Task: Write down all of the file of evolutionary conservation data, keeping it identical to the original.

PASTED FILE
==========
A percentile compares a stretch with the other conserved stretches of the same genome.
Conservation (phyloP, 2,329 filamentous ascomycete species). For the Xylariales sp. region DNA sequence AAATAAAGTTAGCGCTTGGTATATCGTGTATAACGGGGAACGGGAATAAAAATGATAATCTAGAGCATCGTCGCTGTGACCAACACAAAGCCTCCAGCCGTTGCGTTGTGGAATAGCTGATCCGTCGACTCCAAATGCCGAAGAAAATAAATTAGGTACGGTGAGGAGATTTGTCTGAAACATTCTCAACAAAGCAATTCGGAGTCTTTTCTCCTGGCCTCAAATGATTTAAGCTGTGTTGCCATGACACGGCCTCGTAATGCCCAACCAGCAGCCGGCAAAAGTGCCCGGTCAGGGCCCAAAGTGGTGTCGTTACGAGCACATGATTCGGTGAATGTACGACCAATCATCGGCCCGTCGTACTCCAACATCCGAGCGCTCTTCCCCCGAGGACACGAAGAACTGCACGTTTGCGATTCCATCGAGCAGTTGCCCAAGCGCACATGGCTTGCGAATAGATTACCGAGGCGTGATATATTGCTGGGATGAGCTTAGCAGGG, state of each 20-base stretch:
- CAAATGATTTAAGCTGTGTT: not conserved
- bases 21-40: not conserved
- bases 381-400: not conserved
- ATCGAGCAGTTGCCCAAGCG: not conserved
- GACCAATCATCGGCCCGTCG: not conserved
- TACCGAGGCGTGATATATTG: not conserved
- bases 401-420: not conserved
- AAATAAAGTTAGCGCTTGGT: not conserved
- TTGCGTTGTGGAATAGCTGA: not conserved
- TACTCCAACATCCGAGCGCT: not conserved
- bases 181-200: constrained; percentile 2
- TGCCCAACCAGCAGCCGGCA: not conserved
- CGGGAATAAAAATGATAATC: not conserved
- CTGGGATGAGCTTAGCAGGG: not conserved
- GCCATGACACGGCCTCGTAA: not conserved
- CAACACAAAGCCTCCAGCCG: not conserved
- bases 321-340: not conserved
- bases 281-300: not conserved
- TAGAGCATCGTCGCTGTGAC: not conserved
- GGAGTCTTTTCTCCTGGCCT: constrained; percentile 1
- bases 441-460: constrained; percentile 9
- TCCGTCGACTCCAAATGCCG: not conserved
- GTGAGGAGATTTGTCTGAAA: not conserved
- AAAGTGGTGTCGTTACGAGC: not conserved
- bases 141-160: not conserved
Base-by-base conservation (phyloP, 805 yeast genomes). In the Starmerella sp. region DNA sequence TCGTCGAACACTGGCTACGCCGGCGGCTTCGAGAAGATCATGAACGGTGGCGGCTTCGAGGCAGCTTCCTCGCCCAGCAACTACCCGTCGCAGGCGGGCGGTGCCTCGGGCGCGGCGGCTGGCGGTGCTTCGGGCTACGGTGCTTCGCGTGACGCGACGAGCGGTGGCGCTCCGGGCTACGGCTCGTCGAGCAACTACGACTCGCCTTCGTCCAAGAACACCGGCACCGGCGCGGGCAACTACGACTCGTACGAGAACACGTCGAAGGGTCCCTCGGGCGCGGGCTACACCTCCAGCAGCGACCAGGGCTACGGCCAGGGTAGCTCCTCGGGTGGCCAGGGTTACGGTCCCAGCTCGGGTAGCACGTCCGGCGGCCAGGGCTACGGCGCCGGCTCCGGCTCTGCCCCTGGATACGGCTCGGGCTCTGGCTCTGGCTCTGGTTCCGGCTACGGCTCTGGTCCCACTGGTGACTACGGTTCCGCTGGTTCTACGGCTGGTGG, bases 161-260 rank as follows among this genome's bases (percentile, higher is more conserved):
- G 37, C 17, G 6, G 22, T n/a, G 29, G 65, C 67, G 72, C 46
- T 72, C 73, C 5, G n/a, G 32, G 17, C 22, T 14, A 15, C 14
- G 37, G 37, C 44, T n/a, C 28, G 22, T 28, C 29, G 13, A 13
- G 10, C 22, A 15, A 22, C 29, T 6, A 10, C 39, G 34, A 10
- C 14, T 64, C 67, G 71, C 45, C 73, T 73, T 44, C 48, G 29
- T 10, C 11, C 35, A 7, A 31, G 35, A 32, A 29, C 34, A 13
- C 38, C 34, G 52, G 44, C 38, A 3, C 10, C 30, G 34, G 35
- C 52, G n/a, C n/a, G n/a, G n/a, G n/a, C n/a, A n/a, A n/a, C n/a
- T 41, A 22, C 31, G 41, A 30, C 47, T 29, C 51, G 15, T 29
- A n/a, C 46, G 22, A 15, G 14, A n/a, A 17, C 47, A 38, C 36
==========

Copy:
A percentile compares a stretch with the other conserved stretches of the same genome.
Conservation (phyloP, 2,329 filamentous ascomycete species). For the Xylariales sp. region DNA sequence AAATAAAGTTAGCGCTTGGTATATCGTGTATAACGGGGAACGGGAATAAAAATGATAATCTAGAGCATCGTCGCTGTGACCAACACAAAGCCTCCAGCCGTTGCGTTGTGGAATAGCTGATCCGTCGACTCCAAATGCCGAAGAAAATAAATTAGGTACGGTGAGGAGATTTGTCTGAAACATTCTCAACAAAGCAATTCGGAGTCTTTTCTCCTGGCCTCAAATGATTTAAGCTGTGTTGCCATGACACGGCCTCGTAATGCCCAACCAGCAGCCGGCAAAAGTGCCCGGTCAGGGCCCAAAGTGGTGTCGTTACGAGCACATGATTCGGTGAATGTACGACCAATCATCGGCCCGTCGTACTCCAACATCCGAGCGCTCTTCCCCCGAGGACACGAAGAACTGCACGTTTGCGATTCCATCGAGCAGTTGCCCAAGCGCACATGGCTTGCGAATAGATTACCGAGGCGTGATATATTGCTGGGATGAGCTTAGCAGGG, state of each 20-base stretch:
- CAAATGATTTAAGCTGTGTT: not conserved
- bases 21-40: not conserved
- bases 381-400: not conserved
- ATCGAGCAGTTGCCCAAGCG: not conserved
- GACCAATCATCGGCCCGTCG: not conserved
- TACCGAGGCGTGATATATTG: not conserved
- bases 401-420: not conserved
- AAATAAAGTTAGCGCTTGGT: not conserved
- TTGCGTTGTGGAATAGCTGA: not conserved
- TACTCCAACATCCGAGCGCT: not conserved
- bases 181-200: constrained; percentile 2
- TGCCCAACCAGCAGCCGGCA: not conserved
- CGGGAATAAAAATGATAATC: not conserved
- CTGGGATGAGCTTAGCAGGG: not conserved
- GCCATGACACGGCCTCGTAA: not conserved
- CAACACAAAGCCTCCAGCCG: not conserved
- bases 321-340: not conserved
- bases 281-300: not conserved
- TAGAGCATCGTCGCTGTGAC: not conserved
- GGAGTCTTTTCTCCTGGCCT: constrained; percentile 1
- bases 441-460: constrained; percentile 9
- TCCGTCGACTCCAAATGCCG: not conserved
- GTGAGGAGATTTGTCTGAAA: not conserved
- AAAGTGGTGTCGTTACGAGC: not conserved
- bases 141-160: not conserved
Base-by-base conservation (phyloP, 805 yeast genomes). In the Starmerella sp. region DNA sequence TCGTCGAACACTGGCTACGCCGGCGGCTTCGAGAAGATCATGAACGGTGGCGGCTTCGAGGCAGCTTCCTCGCCCAGCAACTACCCGTCGCAGGCGGGCGGTGCCTCGGGCGCGGCGGCTGGCGGTGCTTCGGGCTACGGTGCTTCGCGTGACGCGACGAGCGGTGGCGCTCCGGGCTACGGCTCGTCGAGCAACTACGACTCGCCTTCGTCCAAGAACACCGGCACCGGCGCGGGCAACTACGACTCGTACGAGAACACGTCGAAGGGTCCCTCGGGCGCGGGCTACACCTCCAGCAGCGACCAGGGCTACGGCCAGGGTAGCTCCTCGGGTGGCCAGGGTTACGGTCCCAGCTCGGGTAGCACGTCCGGCGGCCAGGGCTACGGCGCCGGCTCCGGCTCTGCCCCTGGATACGGCTCGGGCTCTGGCTCTGGCTCTGGTTCCGGCTACGGCTCTGGTCCCACTGGTGACTACGGTTCCGCTGGTTCTACGGCTGGTGG, bases 161-260 rank as follows among this genome's bases (percentile, higher is more conserved):
- G 37, C 17, G 6, G 22, T n/a, G 29, G 65, C 67, G 72, C 46
- T 72, C 73, C 5, G n/a, G 32, G 17, C 22, T 14, A 15, C 14
- G 37, G 37, C 44, T n/a, C 28, G 22, T 28, C 29, G 13, A 13
- G 10, C 22, A 15, A 22, C 29, T 6, A 10, C 39, G 34, A 10
- C 14, T 64, C 67, G 71, C 45, C 73, T 73, T 44, C 48, G 29
- T 10, C 11, C 35, A 7, A 31, G 35, A 32, A 29, C 34, A 13
- C 38, C 34, G 52, G 44, C 38, A 3, C 10, C 30, G 34, G 35
- C 52, G n/a, C n/a, G n/a, G n/a, G n/a, C n/a, A n/a, A n/a, C n/a
- T 41, A 22, C 31, G 41, A 30, C 47, T 29, C 51, G 15, T 29
- A n/a, C 46, G 22, A 15, G 14, A n/a, A 17, C 47, A 38, C 36